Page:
25 wire `6 and the electrode 5. In order to facilitate
the priming or energizing of the auxiliary circuit
the contacts 9, I0 should be separated very sud«
denly, while the electrode 5 should be brought
as closely as possible to the fusible wire 6 so
30 as to lessen the priming voltage, that is to say,
l a circuit breaker constituted by a thermal over
current-relay. This relay includes a heater or
resistor 8 electrically connected at one end to
the plug 3 and at its other end to a stationary
contact 9. This relay further includes a mov
able contact iû connected to the line circuit
through the conductive ring 4 and carried by a
rockable lever I2 held in contac't»closing position
against the action of a spring I3 by a latch I4,
which, when moved from locking position, re
leases the lever I2 and moves the contacts 9, Ii)
oil each other. Release of the lever I2 is con
trolled by a temperature-responsive element li
such as a bi-metallic blade arranged adjacent the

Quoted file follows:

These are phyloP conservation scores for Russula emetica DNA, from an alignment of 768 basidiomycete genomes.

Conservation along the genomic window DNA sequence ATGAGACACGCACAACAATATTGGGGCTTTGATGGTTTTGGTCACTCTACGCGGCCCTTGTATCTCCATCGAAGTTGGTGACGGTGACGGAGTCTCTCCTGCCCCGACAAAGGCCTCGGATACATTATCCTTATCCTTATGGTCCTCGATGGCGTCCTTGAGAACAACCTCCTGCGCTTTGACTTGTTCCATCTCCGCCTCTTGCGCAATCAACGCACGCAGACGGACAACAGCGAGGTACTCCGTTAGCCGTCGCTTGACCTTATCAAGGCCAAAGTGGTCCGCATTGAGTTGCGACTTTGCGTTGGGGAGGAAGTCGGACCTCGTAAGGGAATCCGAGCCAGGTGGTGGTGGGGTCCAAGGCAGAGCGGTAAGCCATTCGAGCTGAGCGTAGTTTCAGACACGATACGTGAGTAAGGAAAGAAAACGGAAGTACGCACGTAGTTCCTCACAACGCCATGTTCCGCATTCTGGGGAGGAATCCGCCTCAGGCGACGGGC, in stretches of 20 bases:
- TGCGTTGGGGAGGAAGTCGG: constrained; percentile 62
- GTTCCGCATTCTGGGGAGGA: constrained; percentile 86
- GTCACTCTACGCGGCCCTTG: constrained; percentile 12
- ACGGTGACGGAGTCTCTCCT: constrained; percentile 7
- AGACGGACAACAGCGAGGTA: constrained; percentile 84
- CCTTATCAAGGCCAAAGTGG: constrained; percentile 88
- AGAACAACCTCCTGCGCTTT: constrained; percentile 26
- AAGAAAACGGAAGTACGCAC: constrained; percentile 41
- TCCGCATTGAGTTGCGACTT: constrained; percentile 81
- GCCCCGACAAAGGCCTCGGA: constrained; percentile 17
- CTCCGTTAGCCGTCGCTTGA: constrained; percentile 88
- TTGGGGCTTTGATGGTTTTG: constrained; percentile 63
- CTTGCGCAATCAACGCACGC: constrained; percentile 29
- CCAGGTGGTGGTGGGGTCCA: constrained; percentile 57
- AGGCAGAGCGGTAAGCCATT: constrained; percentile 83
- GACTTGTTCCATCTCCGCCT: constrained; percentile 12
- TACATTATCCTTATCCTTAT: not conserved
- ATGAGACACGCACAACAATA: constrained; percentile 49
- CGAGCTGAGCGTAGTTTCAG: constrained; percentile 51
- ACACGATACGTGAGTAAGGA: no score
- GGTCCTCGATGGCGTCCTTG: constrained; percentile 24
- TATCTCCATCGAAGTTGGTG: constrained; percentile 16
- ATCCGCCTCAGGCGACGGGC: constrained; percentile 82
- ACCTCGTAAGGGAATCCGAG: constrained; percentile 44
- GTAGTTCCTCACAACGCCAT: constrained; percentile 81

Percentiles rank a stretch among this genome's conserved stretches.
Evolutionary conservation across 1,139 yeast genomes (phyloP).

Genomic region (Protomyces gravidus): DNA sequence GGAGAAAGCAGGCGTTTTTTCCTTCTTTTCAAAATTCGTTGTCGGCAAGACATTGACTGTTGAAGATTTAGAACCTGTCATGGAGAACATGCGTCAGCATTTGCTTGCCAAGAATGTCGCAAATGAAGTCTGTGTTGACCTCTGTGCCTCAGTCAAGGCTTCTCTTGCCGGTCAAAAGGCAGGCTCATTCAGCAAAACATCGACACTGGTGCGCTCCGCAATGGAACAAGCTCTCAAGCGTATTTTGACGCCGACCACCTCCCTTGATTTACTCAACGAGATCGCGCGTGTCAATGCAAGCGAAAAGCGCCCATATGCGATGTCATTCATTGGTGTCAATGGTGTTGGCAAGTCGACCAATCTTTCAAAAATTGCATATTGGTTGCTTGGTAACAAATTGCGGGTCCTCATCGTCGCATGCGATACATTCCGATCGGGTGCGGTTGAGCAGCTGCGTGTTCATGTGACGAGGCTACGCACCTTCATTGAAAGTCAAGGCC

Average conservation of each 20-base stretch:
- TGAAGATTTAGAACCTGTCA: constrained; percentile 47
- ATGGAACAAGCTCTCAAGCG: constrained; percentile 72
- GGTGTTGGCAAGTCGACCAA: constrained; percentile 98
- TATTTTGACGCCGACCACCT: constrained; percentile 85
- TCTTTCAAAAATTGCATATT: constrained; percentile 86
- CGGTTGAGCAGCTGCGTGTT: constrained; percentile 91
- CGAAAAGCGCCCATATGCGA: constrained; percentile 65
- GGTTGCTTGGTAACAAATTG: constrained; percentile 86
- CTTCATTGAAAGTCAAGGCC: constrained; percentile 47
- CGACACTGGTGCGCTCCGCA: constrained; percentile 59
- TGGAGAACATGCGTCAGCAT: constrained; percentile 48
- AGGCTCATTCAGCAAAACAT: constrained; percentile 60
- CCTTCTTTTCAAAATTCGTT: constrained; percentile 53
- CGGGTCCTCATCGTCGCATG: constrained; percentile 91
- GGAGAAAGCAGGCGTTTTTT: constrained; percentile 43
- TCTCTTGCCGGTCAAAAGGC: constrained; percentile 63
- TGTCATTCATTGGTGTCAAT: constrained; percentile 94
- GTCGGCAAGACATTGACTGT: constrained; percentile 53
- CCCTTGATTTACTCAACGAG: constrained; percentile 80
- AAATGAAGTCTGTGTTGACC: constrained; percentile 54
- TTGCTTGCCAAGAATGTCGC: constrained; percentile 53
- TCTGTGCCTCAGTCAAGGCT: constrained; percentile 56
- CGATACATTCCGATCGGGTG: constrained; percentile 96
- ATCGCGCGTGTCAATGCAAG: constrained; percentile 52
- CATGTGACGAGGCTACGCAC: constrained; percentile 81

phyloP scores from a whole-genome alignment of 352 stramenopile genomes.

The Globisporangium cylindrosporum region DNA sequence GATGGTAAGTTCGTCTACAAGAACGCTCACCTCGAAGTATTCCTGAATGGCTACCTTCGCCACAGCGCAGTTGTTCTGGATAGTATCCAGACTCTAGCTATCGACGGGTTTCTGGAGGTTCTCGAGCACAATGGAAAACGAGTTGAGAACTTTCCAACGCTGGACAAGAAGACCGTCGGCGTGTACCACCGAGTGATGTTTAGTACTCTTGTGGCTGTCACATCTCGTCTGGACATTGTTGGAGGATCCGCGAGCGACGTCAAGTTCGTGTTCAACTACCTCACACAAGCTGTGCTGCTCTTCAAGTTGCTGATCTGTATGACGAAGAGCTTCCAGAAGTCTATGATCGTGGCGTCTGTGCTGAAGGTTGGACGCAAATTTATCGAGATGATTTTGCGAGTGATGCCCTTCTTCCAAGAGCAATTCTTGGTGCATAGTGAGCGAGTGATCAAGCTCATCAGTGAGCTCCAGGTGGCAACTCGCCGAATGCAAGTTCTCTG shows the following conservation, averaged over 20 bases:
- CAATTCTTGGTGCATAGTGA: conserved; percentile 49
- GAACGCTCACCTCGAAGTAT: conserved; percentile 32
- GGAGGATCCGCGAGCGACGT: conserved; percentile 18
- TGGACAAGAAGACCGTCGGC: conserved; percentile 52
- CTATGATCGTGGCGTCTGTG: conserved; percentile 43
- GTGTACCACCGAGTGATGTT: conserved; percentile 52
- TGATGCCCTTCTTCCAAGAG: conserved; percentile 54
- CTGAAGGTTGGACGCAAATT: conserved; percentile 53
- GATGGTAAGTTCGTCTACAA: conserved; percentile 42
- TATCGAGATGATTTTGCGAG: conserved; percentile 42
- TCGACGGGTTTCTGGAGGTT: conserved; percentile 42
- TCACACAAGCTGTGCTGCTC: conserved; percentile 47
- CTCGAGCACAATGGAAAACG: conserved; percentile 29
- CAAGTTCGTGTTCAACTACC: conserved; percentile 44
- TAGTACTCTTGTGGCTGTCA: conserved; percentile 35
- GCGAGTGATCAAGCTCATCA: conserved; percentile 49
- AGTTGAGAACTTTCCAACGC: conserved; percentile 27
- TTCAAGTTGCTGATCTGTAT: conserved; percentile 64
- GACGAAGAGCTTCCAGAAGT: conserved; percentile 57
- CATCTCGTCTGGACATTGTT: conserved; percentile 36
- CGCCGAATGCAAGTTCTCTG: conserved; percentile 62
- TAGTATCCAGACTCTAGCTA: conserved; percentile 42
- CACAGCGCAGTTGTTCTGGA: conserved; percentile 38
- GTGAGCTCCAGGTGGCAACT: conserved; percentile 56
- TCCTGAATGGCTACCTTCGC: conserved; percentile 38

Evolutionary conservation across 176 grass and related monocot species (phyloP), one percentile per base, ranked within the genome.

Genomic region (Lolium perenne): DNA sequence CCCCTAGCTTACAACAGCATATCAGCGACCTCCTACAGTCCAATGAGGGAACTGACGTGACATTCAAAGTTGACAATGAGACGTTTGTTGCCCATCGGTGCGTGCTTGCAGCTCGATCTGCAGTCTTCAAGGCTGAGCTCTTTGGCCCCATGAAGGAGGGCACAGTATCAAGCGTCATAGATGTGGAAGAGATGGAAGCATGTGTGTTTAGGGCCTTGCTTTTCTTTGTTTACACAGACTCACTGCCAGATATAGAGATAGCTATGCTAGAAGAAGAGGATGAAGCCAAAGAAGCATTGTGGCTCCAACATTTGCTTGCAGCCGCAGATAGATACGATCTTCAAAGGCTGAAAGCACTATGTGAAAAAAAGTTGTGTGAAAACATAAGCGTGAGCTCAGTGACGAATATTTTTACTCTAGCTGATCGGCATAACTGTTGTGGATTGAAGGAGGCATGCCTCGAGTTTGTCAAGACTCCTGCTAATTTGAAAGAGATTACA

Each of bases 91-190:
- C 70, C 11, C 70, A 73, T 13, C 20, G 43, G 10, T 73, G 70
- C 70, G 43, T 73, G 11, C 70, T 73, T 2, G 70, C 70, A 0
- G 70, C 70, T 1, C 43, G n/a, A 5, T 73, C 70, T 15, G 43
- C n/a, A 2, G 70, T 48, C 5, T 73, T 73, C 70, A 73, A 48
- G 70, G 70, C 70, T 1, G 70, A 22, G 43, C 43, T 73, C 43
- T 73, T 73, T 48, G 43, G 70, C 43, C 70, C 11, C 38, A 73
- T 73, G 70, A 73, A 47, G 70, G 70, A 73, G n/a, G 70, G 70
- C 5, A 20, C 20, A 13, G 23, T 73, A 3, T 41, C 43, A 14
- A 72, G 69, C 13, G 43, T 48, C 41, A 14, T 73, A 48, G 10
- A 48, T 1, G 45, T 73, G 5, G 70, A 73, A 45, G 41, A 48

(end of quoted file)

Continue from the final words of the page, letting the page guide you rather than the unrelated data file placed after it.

heater ü and operatively connected to the latch
To protect the wire 6 against the disturbing
effect of the intensive electrostatic field applied
to its surface (corona eil’ect) the casing is pro
vided with a metallic sheath S covering partly f'
the outer surface of the casing and being elec
trically connected to one of the terminals 2 or 4.
The operation of the device is as follows:
Under normal functioning conditions, the con
tacts 9, IU are in closed position as shown in
the drawing. The heater 8 is so built as to be
able to withstand, for an unlimited period of
time, at least the nominal current intensity
supplied to the device to be protected. Assum~
ing the appliance to be a measuring voltage
transformer, said nominal intensity will be very
small, for example, equal to a few hundredths oí
the lowest operating voltage of the auxiliary cir~
cuit. To that effect, a very thin insulating sheet
or foil i5 may be provided, said foil being clamped
between the fusible wire 6 and the electrode 5.
This particular arrangement is not, however', lim